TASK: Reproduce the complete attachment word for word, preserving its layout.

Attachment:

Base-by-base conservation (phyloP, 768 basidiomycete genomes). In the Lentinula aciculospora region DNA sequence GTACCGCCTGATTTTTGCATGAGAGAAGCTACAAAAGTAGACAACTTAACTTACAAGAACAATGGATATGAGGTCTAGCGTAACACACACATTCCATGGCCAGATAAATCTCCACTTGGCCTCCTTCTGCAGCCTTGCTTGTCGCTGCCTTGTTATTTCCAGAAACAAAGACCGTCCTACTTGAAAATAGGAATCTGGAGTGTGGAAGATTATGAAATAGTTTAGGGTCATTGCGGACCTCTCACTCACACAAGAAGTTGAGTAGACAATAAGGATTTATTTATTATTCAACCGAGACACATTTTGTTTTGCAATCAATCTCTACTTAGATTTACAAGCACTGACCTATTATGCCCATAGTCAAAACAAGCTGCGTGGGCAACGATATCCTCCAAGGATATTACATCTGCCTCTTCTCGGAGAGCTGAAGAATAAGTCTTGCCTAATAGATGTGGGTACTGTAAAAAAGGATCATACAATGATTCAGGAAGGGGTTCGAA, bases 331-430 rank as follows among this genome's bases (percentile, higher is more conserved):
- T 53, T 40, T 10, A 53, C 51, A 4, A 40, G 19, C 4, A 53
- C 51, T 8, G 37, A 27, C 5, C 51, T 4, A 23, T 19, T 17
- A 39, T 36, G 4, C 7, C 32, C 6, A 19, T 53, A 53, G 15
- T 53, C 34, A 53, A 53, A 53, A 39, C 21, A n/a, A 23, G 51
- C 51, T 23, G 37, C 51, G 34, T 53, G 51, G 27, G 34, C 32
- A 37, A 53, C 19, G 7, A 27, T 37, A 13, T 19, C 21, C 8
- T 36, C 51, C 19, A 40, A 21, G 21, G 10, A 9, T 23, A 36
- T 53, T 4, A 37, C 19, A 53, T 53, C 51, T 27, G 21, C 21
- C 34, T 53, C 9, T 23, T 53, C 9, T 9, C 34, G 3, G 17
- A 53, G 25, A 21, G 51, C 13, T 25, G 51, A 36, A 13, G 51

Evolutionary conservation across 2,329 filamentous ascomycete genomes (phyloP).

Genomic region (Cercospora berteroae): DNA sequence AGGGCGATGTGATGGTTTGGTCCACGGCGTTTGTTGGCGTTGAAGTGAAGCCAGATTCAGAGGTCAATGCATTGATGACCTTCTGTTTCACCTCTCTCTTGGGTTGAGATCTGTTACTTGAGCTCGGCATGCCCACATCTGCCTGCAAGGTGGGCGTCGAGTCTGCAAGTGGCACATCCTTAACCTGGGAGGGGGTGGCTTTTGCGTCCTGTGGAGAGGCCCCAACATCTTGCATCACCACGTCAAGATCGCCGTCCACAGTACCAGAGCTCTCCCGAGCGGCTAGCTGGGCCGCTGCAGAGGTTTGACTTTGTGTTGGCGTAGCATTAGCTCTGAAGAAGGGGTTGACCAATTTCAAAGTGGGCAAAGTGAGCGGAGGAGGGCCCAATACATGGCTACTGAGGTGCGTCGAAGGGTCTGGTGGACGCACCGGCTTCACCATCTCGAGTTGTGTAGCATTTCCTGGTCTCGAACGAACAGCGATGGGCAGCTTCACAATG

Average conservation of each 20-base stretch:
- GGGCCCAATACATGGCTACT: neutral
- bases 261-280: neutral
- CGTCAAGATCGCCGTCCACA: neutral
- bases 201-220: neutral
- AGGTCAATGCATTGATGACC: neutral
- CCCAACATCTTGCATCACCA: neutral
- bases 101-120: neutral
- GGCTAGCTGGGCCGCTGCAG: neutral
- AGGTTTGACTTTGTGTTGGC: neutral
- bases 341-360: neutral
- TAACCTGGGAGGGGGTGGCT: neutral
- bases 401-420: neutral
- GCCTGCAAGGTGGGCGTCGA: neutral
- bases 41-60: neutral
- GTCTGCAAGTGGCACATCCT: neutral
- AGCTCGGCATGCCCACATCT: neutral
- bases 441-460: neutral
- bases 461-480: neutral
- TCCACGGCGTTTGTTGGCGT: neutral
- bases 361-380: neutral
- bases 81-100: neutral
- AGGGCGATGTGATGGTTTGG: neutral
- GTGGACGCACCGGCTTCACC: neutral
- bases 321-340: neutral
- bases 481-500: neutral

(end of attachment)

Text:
Base-by-base conservation (phyloP, 768 basidiomycete genomes). In the Lentinula aciculospora region DNA sequence GTACCGCCTGATTTTTGCATGAGAGAAGCTACAAAAGTAGACAACTTAACTTACAAGAACAATGGATATGAGGTCTAGCGTAACACACACATTCCATGGCCAGATAAATCTCCACTTGGCCTCCTTCTGCAGCCTTGCTTGTCGCTGCCTTGTTATTTCCAGAAACAAAGACCGTCCTACTTGAAAATAGGAATCTGGAGTGTGGAAGATTATGAAATAGTTTAGGGTCATTGCGGACCTCTCACTCACACAAGAAGTTGAGTAGACAATAAGGATTTATTTATTATTCAACCGAGACACATTTTGTTTTGCAATCAATCTCTACTTAGATTTACAAGCACTGACCTATTATGCCCATAGTCAAAACAAGCTGCGTGGGCAACGATATCCTCCAAGGATATTACATCTGCCTCTTCTCGGAGAGCTGAAGAATAAGTCTTGCCTAATAGATGTGGGTACTGTAAAAAAGGATCATACAATGATTCAGGAAGGGGTTCGAA, bases 331-430 rank as follows among this genome's bases (percentile, higher is more conserved):
- T 53, T 40, T 10, A 53, C 51, A 4, A 40, G 19, C 4, A 53
- C 51, T 8, G 37, A 27, C 5, C 51, T 4, A 23, T 19, T 17
- A 39, T 36, G 4, C 7, C 32, C 6, A 19, T 53, A 53, G 15
- T 53, C 34, A 53, A 53, A 53, A 39, C 21, A n/a, A 23, G 51
- C 51, T 23, G 37, C 51, G 34, T 53, G 51, G 27, G 34, C 32
- A 37, A 53, C 19, G 7, A 27, T 37, A 13, T 19, C 21, C 8
- T 36, C 51, C 19, A 40, A 21, G 21, G 10, A 9, T 23, A 36
- T 53, T 4, A 37, C 19, A 53, T 53, C 51, T 27, G 21, C 21
- C 34, T 53, C 9, T 23, T 53, C 9, T 9, C 34, G 3, G 17
- A 53, G 25, A 21, G 51, C 13, T 25, G 51, A 36, A 13, G 51

Evolutionary conservation across 2,329 filamentous ascomycete genomes (phyloP).

Genomic region (Cercospora berteroae): DNA sequence AGGGCGATGTGATGGTTTGGTCCACGGCGTTTGTTGGCGTTGAAGTGAAGCCAGATTCAGAGGTCAATGCATTGATGACCTTCTGTTTCACCTCTCTCTTGGGTTGAGATCTGTTACTTGAGCTCGGCATGCCCACATCTGCCTGCAAGGTGGGCGTCGAGTCTGCAAGTGGCACATCCTTAACCTGGGAGGGGGTGGCTTTTGCGTCCTGTGGAGAGGCCCCAACATCTTGCATCACCACGTCAAGATCGCCGTCCACAGTACCAGAGCTCTCCCGAGCGGCTAGCTGGGCCGCTGCAGAGGTTTGACTTTGTGTTGGCGTAGCATTAGCTCTGAAGAAGGGGTTGACCAATTTCAAAGTGGGCAAAGTGAGCGGAGGAGGGCCCAATACATGGCTACTGAGGTGCGTCGAAGGGTCTGGTGGACGCACCGGCTTCACCATCTCGAGTTGTGTAGCATTTCCTGGTCTCGAACGAACAGCGATGGGCAGCTTCACAATG

Average conservation of each 20-base stretch:
- GGGCCCAATACATGGCTACT: neutral
- bases 261-280: neutral
- CGTCAAGATCGCCGTCCACA: neutral
- bases 201-220: neutral
- AGGTCAATGCATTGATGACC: neutral
- CCCAACATCTTGCATCACCA: neutral
- bases 101-120: neutral
- GGCTAGCTGGGCCGCTGCAG: neutral
- AGGTTTGACTTTGTGTTGGC: neutral
- bases 341-360: neutral
- TAACCTGGGAGGGGGTGGCT: neutral
- bases 401-420: neutral
- GCCTGCAAGGTGGGCGTCGA: neutral
- bases 41-60: neutral
- GTCTGCAAGTGGCACATCCT: neutral
- AGCTCGGCATGCCCACATCT: neutral
- bases 441-460: neutral
- bases 461-480: neutral
- TCCACGGCGTTTGTTGGCGT: neutral
- bases 361-380: neutral
- bases 81-100: neutral
- AGGGCGATGTGATGGTTTGG: neutral
- GTGGACGCACCGGCTTCACC: neutral
- bases 321-340: neutral
- bases 481-500: neutral